It’s a big day for fans of Ellie Goulding: pre-orders for her new album have gone live, and her latest single ‘On My Mind’ is making its debut on radio, streaming services and download stores.
There are two prominent places you won’t find the full version of the track, though: YouTube and SoundCloud.
The song is being withheld from both services deliberately, in order to drive traffic to iTunes, Spotify and Apple Music. A 30-second clip HAS been uploaded to YouTube and to Facebook, pointing to those services.
Note: this is NOT a full boycott of YouTube. There will be an official video for ‘On My Mind’ debuting on Vevo next week, which means the full song will also be on YouTube.
SoundCloud? That’s anyone’s guess. Goulding does have an official SoundCloud profile with more than 6.5m followers, but in the last year it has only posted remixes and covers.
This isn’t the first example of such an approach.
One Direction’s last single ‘Drag Me Down’ made its debut on Apple, Spotify and other streaming services on 31 July, but was withheld from YouTube until 20 August when its official video was released. The video has since been watched more than 75m times on YouTube, but streamed nearly 86m times on Spotify.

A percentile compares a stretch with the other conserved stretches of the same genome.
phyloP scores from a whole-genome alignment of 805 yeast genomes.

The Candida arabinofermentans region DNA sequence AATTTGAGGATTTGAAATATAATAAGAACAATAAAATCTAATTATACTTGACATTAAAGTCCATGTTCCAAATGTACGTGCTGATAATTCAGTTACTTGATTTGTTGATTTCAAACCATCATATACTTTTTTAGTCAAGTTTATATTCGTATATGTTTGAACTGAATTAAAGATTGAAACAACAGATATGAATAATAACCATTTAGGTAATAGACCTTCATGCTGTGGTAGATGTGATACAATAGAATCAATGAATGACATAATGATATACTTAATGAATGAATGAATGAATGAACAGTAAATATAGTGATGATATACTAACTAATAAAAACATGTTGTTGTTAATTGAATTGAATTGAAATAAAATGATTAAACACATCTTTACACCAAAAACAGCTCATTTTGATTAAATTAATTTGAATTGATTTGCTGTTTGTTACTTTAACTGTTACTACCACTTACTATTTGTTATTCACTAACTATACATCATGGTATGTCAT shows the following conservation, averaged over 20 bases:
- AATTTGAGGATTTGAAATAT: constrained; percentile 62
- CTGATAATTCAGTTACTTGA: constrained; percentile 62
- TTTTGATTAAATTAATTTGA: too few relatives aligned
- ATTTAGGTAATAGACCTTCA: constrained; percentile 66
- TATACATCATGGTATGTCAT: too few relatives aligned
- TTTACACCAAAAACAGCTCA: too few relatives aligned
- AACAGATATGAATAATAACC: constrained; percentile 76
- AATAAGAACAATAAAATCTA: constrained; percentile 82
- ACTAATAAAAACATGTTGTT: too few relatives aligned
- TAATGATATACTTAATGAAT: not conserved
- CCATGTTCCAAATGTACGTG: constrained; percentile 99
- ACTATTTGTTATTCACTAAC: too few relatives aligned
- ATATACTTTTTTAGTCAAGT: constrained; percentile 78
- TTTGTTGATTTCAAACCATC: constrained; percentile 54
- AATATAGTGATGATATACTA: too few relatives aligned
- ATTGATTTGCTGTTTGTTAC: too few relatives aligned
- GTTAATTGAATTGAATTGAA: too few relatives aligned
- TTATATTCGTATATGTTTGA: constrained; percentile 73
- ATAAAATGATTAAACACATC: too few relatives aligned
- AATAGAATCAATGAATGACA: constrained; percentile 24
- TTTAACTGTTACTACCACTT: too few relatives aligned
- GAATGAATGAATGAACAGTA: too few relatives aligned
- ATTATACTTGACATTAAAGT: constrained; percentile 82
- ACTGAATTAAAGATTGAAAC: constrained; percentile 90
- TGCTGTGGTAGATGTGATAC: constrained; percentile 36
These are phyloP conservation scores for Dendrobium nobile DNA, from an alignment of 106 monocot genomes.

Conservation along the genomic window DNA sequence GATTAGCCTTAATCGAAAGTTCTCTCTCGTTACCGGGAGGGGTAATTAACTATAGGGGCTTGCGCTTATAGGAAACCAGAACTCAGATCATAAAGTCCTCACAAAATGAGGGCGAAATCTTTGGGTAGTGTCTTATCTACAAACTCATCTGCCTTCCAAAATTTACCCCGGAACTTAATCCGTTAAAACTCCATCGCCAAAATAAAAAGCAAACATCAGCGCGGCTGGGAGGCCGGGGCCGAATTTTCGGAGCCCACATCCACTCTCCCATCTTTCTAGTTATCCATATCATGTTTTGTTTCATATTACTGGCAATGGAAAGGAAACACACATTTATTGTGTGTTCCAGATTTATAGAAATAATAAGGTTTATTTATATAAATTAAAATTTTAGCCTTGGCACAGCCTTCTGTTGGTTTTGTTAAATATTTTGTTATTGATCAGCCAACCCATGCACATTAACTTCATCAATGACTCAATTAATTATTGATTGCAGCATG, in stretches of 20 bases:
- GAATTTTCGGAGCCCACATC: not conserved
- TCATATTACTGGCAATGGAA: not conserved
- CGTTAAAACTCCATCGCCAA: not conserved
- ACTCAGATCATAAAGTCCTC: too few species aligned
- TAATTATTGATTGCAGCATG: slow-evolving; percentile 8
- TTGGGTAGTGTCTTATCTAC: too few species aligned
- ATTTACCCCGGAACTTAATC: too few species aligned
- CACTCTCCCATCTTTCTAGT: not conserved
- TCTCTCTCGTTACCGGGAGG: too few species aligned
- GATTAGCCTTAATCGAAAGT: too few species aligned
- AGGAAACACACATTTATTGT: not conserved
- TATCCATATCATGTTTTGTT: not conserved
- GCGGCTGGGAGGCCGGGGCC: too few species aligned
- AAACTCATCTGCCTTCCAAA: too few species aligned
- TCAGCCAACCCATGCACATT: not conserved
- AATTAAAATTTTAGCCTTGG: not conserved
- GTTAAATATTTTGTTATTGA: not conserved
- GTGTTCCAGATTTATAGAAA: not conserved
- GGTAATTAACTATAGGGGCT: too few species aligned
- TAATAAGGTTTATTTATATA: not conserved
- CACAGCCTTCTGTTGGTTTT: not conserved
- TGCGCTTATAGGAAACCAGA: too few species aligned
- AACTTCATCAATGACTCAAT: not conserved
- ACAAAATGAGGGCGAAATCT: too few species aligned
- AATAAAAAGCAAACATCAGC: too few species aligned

YouTube remains a key plank in most labels’ digital marketing strategies, but it will be interesting to see if more labels follow the examples set by the 1D and Goulding campaigns in giving audio streaming services the jump over YouTube, while leaving SoundCloud out in the cold entirely.
It looks like Polydor’s parent company Universal is on the ball when it comes to taking down fan uploads of ‘On My Mind’ on YouTube. Several – this one and this one for example – have already been removed due to copyright claims by Interscope, Geffen, A&M Records.
An “official audio” version of the track did appear to be uploaded to Ellie Goulding’s YouTube channel this afternoon – it’s visible in YouTube’s search results – but has since been removed.
This story was edited on 18 September to remove an inaccurate reference to YouTube as a platform that is unmonetised and chart-ineligible. YouTube counts towards the charts in the US, and is monetised globally.